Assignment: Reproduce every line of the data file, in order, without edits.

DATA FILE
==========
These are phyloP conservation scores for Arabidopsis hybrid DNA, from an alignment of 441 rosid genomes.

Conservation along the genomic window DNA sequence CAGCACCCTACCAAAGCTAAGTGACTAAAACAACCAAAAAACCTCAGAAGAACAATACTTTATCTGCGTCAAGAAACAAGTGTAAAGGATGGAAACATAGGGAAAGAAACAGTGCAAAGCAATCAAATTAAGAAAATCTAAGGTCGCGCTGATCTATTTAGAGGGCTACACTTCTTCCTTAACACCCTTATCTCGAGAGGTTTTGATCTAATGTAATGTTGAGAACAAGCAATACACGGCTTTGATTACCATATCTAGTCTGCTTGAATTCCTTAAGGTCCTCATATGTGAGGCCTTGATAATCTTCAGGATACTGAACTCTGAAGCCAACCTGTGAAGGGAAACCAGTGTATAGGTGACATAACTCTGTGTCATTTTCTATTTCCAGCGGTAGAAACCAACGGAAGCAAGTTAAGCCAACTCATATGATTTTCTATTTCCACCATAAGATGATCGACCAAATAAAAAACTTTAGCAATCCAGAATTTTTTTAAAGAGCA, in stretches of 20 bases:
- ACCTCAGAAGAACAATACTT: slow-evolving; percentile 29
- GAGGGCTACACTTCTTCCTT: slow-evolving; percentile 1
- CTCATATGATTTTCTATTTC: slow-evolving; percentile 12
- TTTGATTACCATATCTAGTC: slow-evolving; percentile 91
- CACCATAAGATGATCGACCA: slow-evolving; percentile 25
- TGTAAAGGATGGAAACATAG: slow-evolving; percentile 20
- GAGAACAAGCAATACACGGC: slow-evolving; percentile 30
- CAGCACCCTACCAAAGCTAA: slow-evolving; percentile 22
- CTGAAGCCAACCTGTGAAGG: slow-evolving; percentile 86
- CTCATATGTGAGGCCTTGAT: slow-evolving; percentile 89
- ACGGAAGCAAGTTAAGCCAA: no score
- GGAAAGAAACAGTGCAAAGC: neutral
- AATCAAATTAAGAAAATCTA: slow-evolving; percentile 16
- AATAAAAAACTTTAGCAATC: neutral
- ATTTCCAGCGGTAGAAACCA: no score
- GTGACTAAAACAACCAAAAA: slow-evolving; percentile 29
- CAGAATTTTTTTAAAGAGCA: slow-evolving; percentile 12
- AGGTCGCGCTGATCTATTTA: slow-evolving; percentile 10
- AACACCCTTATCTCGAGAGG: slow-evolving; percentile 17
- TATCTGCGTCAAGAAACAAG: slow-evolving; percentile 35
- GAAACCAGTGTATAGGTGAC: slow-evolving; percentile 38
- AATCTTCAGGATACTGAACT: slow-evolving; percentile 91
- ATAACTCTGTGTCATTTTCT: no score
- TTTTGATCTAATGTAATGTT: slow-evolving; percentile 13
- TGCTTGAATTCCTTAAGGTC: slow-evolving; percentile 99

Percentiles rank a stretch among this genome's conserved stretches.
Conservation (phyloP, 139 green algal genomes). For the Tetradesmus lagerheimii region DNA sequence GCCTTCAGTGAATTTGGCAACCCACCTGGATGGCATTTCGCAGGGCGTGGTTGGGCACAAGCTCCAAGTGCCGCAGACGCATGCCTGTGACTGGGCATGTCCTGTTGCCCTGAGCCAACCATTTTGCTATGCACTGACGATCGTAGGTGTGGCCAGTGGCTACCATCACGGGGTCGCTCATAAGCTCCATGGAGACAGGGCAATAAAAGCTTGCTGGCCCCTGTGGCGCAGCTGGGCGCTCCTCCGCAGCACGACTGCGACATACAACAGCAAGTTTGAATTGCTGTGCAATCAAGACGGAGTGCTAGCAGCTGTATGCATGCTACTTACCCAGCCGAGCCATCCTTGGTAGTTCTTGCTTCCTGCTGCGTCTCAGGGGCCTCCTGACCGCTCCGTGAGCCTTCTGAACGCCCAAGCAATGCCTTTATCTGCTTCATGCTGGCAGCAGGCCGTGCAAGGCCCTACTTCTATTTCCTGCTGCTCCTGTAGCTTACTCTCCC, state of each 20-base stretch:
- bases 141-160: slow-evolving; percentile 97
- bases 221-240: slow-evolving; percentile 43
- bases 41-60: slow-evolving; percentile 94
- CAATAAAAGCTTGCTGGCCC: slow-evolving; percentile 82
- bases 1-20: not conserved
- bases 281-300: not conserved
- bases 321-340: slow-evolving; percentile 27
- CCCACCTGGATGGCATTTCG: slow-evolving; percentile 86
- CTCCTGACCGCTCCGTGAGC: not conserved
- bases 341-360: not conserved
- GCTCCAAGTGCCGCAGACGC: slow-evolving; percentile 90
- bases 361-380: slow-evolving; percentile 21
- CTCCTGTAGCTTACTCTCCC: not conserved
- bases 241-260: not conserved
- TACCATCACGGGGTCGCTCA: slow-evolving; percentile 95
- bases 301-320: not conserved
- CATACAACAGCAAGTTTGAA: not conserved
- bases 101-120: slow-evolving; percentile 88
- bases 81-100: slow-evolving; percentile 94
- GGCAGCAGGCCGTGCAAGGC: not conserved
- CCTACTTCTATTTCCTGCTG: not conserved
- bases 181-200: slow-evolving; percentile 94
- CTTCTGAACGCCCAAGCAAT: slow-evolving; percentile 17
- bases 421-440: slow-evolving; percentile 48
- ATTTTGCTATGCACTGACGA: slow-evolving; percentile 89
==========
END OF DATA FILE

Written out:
These are phyloP conservation scores for Arabidopsis hybrid DNA, from an alignment of 441 rosid genomes.

Conservation along the genomic window DNA sequence CAGCACCCTACCAAAGCTAAGTGACTAAAACAACCAAAAAACCTCAGAAGAACAATACTTTATCTGCGTCAAGAAACAAGTGTAAAGGATGGAAACATAGGGAAAGAAACAGTGCAAAGCAATCAAATTAAGAAAATCTAAGGTCGCGCTGATCTATTTAGAGGGCTACACTTCTTCCTTAACACCCTTATCTCGAGAGGTTTTGATCTAATGTAATGTTGAGAACAAGCAATACACGGCTTTGATTACCATATCTAGTCTGCTTGAATTCCTTAAGGTCCTCATATGTGAGGCCTTGATAATCTTCAGGATACTGAACTCTGAAGCCAACCTGTGAAGGGAAACCAGTGTATAGGTGACATAACTCTGTGTCATTTTCTATTTCCAGCGGTAGAAACCAACGGAAGCAAGTTAAGCCAACTCATATGATTTTCTATTTCCACCATAAGATGATCGACCAAATAAAAAACTTTAGCAATCCAGAATTTTTTTAAAGAGCA, in stretches of 20 bases:
- ACCTCAGAAGAACAATACTT: slow-evolving; percentile 29
- GAGGGCTACACTTCTTCCTT: slow-evolving; percentile 1
- CTCATATGATTTTCTATTTC: slow-evolving; percentile 12
- TTTGATTACCATATCTAGTC: slow-evolving; percentile 91
- CACCATAAGATGATCGACCA: slow-evolving; percentile 25
- TGTAAAGGATGGAAACATAG: slow-evolving; percentile 20
- GAGAACAAGCAATACACGGC: slow-evolving; percentile 30
- CAGCACCCTACCAAAGCTAA: slow-evolving; percentile 22
- CTGAAGCCAACCTGTGAAGG: slow-evolving; percentile 86
- CTCATATGTGAGGCCTTGAT: slow-evolving; percentile 89
- ACGGAAGCAAGTTAAGCCAA: no score
- GGAAAGAAACAGTGCAAAGC: neutral
- AATCAAATTAAGAAAATCTA: slow-evolving; percentile 16
- AATAAAAAACTTTAGCAATC: neutral
- ATTTCCAGCGGTAGAAACCA: no score
- GTGACTAAAACAACCAAAAA: slow-evolving; percentile 29
- CAGAATTTTTTTAAAGAGCA: slow-evolving; percentile 12
- AGGTCGCGCTGATCTATTTA: slow-evolving; percentile 10
- AACACCCTTATCTCGAGAGG: slow-evolving; percentile 17
- TATCTGCGTCAAGAAACAAG: slow-evolving; percentile 35
- GAAACCAGTGTATAGGTGAC: slow-evolving; percentile 38
- AATCTTCAGGATACTGAACT: slow-evolving; percentile 91
- ATAACTCTGTGTCATTTTCT: no score
- TTTTGATCTAATGTAATGTT: slow-evolving; percentile 13
- TGCTTGAATTCCTTAAGGTC: slow-evolving; percentile 99

Percentiles rank a stretch among this genome's conserved stretches.
Conservation (phyloP, 139 green algal genomes). For the Tetradesmus lagerheimii region DNA sequence GCCTTCAGTGAATTTGGCAACCCACCTGGATGGCATTTCGCAGGGCGTGGTTGGGCACAAGCTCCAAGTGCCGCAGACGCATGCCTGTGACTGGGCATGTCCTGTTGCCCTGAGCCAACCATTTTGCTATGCACTGACGATCGTAGGTGTGGCCAGTGGCTACCATCACGGGGTCGCTCATAAGCTCCATGGAGACAGGGCAATAAAAGCTTGCTGGCCCCTGTGGCGCAGCTGGGCGCTCCTCCGCAGCACGACTGCGACATACAACAGCAAGTTTGAATTGCTGTGCAATCAAGACGGAGTGCTAGCAGCTGTATGCATGCTACTTACCCAGCCGAGCCATCCTTGGTAGTTCTTGCTTCCTGCTGCGTCTCAGGGGCCTCCTGACCGCTCCGTGAGCCTTCTGAACGCCCAAGCAATGCCTTTATCTGCTTCATGCTGGCAGCAGGCCGTGCAAGGCCCTACTTCTATTTCCTGCTGCTCCTGTAGCTTACTCTCCC, state of each 20-base stretch:
- bases 141-160: slow-evolving; percentile 97
- bases 221-240: slow-evolving; percentile 43
- bases 41-60: slow-evolving; percentile 94
- CAATAAAAGCTTGCTGGCCC: slow-evolving; percentile 82
- bases 1-20: not conserved
- bases 281-300: not conserved
- bases 321-340: slow-evolving; percentile 27
- CCCACCTGGATGGCATTTCG: slow-evolving; percentile 86
- CTCCTGACCGCTCCGTGAGC: not conserved
- bases 341-360: not conserved
- GCTCCAAGTGCCGCAGACGC: slow-evolving; percentile 90
- bases 361-380: slow-evolving; percentile 21
- CTCCTGTAGCTTACTCTCCC: not conserved
- bases 241-260: not conserved
- TACCATCACGGGGTCGCTCA: slow-evolving; percentile 95
- bases 301-320: not conserved
- CATACAACAGCAAGTTTGAA: not conserved
- bases 101-120: slow-evolving; percentile 88
- bases 81-100: slow-evolving; percentile 94
- GGCAGCAGGCCGTGCAAGGC: not conserved
- CCTACTTCTATTTCCTGCTG: not conserved
- bases 181-200: slow-evolving; percentile 94
- CTTCTGAACGCCCAAGCAAT: slow-evolving; percentile 17
- bases 421-440: slow-evolving; percentile 48
- ATTTTGCTATGCACTGACGA: slow-evolving; percentile 89